MacFixIt Answers is a feature in which we answer questions e-mailed to us by our readers. This week, we have questions about multiple files being deleted when using Secure Empty Trash, application integration between OS X and virtual machines, using Spotlight to search system files, and using Web mail (Gmail specifically) as a default e-mail client.… Read more
With the undeniable popularity and success of the iPhone 4 (despite the antenna debacle), iPad, and ever-increasing Mac sales, Apple is gaining customers faster than ever. If you're thinking about making the switch, this could be your perfect setup.
Component one: iPhone 4 Now in its fourth iteration, Apple's iPhone has forever changed the mobile phone landscape by thrusting touch-screen technology to the tips of every tech geek's tongue and every consumer's wish list. Despite its early and somewhat overblown issues, iPhone 4 has had record-setting sales. With the exception of the complaints from a vocal minority regarding its antenna, … Read more
When you purchase a new Mac and are ready to migrate your data, applications, and user accounts to it, Apple has its Migration Assistant that should work just fine for most people; however, sometimes you can run into problems with the Migration Assistant, so there are several other options that can also do the job.… Read more
The PowerMac G5 was the first system developed by Apple that came with a liquid cooling mechanism for the models with higher-clocked dual PowerPC chips. In most systems, this cooling system worked well. To this day, my system has not shown any problems; however, some systems had an issue where coolant leaked, causing corrosion and shorting out mainboard components.… Read more
While Apple's spotlight search is a great way to find files and folders on your Mac, there are some limitations to its default behavior that can sometimes prevent an item from being easily found. In addition, sometimes Spotlight will just not work altogether. Nevertheless there are many hidden features in Spotlight that can help overcome its limitations.… Read more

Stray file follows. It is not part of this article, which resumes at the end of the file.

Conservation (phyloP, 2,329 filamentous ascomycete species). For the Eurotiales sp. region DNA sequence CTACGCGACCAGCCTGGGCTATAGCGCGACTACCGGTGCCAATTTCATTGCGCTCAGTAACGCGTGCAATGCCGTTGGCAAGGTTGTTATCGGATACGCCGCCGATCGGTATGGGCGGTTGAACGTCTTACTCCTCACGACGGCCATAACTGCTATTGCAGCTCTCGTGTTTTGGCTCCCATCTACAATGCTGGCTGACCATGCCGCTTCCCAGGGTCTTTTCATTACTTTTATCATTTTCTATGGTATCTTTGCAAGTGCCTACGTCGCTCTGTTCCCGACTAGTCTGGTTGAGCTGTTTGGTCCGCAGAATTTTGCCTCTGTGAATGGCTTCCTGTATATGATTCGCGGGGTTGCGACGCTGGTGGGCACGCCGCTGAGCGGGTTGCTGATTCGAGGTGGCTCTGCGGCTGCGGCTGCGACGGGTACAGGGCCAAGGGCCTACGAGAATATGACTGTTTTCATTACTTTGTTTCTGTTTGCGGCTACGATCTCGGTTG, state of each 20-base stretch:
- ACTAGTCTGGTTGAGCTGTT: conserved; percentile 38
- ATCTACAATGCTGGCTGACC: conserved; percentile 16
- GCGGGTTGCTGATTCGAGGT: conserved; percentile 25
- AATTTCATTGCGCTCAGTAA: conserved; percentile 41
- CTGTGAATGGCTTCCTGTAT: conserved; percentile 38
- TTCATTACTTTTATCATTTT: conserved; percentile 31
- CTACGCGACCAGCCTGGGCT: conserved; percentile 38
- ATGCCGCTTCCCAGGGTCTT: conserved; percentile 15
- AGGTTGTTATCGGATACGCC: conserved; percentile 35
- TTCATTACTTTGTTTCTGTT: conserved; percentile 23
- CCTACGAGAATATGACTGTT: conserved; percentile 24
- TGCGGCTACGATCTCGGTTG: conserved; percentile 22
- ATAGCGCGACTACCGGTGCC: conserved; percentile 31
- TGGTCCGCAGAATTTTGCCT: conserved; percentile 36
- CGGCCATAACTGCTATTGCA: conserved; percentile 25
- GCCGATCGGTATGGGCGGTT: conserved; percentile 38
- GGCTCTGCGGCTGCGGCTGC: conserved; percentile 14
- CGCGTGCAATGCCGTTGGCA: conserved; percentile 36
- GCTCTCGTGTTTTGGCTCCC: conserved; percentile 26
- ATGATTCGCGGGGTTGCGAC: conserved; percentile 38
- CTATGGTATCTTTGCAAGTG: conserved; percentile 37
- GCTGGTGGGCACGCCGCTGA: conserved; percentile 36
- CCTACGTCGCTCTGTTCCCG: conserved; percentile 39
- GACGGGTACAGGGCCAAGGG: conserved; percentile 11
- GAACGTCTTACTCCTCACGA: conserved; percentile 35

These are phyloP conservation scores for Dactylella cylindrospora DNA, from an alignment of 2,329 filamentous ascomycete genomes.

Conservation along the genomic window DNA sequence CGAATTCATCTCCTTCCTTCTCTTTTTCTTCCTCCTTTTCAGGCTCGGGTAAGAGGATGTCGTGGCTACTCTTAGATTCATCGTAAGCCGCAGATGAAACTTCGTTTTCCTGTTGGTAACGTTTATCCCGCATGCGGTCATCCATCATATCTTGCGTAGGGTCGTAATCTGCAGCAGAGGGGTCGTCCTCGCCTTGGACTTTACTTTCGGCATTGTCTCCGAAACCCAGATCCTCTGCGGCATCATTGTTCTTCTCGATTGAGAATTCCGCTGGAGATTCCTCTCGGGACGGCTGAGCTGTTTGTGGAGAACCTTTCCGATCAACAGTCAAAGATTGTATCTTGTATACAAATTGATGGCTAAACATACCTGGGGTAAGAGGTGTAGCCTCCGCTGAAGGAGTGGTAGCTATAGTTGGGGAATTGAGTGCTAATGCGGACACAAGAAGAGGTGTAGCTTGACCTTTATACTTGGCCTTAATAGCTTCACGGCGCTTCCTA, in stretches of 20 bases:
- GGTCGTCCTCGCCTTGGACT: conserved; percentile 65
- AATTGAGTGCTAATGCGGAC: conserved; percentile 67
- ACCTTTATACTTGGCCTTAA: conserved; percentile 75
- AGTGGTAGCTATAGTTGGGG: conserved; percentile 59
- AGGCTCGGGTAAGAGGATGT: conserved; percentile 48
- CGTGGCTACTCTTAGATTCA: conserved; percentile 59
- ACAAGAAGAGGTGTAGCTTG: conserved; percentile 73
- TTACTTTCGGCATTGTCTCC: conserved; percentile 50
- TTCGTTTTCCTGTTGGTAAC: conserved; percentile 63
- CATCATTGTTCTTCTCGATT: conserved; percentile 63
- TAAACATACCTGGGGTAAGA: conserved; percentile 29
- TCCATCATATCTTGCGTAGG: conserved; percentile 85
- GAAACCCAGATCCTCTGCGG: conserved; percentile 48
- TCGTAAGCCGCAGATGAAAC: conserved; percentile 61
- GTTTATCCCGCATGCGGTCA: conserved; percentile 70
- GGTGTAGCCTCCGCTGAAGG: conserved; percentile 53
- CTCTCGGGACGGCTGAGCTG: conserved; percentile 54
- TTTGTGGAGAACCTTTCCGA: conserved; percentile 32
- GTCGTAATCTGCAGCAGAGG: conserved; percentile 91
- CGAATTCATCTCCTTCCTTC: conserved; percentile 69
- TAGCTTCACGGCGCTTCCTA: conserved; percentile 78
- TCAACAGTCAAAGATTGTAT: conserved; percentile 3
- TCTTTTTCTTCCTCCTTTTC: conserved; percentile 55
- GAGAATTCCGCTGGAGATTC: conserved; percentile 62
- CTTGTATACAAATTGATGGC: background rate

The Droid X is rooted, the Nexus One is done, and we dive deep into Android tablets with Senior Editor Donald Bell. We also take a brief look at Agenda Widget and cover a tip on how to retain Bluetooth connectivity while in Airplane mode.Subscribe: iTunes (MP3) | iTunes (320x180) | iTunes (640x360) | RSS (MP3) | RSS (320x180) | RSS (640x360) EPISODE 8News Verizon confirms Droid X screen glitch and fix Motorola responds to Droid X bootloader controversy, says eFuse isn't there to break the phone Droid X root achieved Web site simplifies rooting HTC androids Requiem for a phone: Nexus One done at Google On Math, iPhones, Android, and the 100K Phone Gap Quick guide to the Samsung Galaxy S series
Tablet Watch9 upcoming tablet alternatives to the Apple iPad Android Tablets on Wikipedia Donald's hands-on with the Dell Streak Lenovo to launch Android tablet by year's end Is Asus prepping an Android Tablet? Eken M003… Read more
I get this question all the time, "Do I need to spend a lot of money on wire?" The short answer is no. It's like asking if you need to drop $50 or $100 to buy a good bottle of wine. No, unless you're a wine connoisseur; most folks are perfectly happy with a nice $10 variety. True, you'll use a cable a lot longer than it takes to drink a bottle, but I wouldn't recommend spending more on a single set of wires than you'd spend on wine--unless you're an audiophile.
Audiophiles obsess about the tiniest details of sound quality. That, and we frequently listen attentively, an activity few non-audiophiles ever do. Everybody else puts music on and then reads, talks, works, exercises, or cooks. So if you're not really listening, I wholeheartedly agree, spending money on expensive cables isn't a smart move. Another thing, you'd have to own a pretty decent set of speakers to hear the benefit of better cables, and if you already have a set of great speakers you're probably an audiophile.